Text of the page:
When you grow up in Missouri like I did, you learn a lot about farming. You not only learn how to plant a seed, but how to nurture the soil, put in a lot of toil and labor, and help that seed grow into a useful crop or a beautiful flower. There are few things more rewarding. In the same way, your support of Lehigh Valley Health Network plants a seed for the future. Inside this issue of Inspire, you’ll meet people whose gifts blossomed into greater things years later. Take Carl and Anne Anderson. Carl worked side-by-side with Leonard Parker Pool, the founder of Air Products and the driving force behind the creation of our health network. In 2001, the Andersons left a wonderful legacy—a trust of nearly $30 million to help the health network become a world-renowned center for medical excellence. The Andersons planted a seed that has grown in many vibrant ways, and it will keep giving back for years. Part of their trust supports students in SELECT, our medical school partnership with the University of South Florida (USF) College of Medicine. I’ve met the 19 first-year students who began the SELECT program last September; they are the best and brightest, and our future is in great hands. In 2008, retired Mack Trucks engineer Walter May and his wife, Hazel, made a gift to create an endowed chair for excellence in cardiology at our health network. Today it’s helping to conduct important clinical research in heart care. It’s also helping to educate our caregivers in exciting new technology like the brand-new “hybrid” operating room (OR) at Lehigh Valley Hospital–Cedar Crest. It allows our heart surgeons and interventional cardiologists to work as a team, implanting a new valve inside a heart using a catheter for critically ill patients who have no other alternative. The seeds planted by people like Leonard Pool, the Andersons and the Mays grow, blossom and continue to flourish for years. The good health and leading-edge care they bring to our community is a reward in which all of us can benefit and hopefully be inspired to embrace.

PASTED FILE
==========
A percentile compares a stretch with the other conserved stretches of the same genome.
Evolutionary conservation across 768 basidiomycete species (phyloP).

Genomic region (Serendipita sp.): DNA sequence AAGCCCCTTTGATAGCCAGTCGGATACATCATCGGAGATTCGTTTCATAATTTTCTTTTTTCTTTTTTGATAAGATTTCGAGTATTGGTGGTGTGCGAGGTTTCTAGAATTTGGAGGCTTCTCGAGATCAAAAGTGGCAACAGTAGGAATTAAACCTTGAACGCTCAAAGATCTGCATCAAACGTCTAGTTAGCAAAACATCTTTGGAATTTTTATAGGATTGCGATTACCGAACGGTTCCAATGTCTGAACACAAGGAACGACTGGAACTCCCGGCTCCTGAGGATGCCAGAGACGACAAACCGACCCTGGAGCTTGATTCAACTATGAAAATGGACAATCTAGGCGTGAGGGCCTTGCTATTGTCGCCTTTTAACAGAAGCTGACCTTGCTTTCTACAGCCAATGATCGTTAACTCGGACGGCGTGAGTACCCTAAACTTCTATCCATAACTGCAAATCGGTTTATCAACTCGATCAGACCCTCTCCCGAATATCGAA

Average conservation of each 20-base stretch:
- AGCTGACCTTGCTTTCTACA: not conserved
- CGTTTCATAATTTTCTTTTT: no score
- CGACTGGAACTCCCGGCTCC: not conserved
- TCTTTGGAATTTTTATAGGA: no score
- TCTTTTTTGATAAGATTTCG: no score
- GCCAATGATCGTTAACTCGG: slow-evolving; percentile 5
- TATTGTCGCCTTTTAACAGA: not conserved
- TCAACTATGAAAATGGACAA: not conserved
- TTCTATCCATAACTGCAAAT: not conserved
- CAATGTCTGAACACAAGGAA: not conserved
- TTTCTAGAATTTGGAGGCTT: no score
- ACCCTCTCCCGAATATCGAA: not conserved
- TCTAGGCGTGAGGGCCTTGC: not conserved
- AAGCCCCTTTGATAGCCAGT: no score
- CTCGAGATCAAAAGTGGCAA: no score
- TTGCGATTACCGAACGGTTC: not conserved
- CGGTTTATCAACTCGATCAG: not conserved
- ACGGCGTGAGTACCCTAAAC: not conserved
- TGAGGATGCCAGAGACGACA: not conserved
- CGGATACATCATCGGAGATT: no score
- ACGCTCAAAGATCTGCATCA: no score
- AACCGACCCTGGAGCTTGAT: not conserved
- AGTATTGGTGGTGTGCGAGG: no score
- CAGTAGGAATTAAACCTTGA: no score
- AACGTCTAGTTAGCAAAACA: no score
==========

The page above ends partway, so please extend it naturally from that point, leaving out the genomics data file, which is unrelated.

Ronald W. Swinfard, MD President and Chief Executive Officer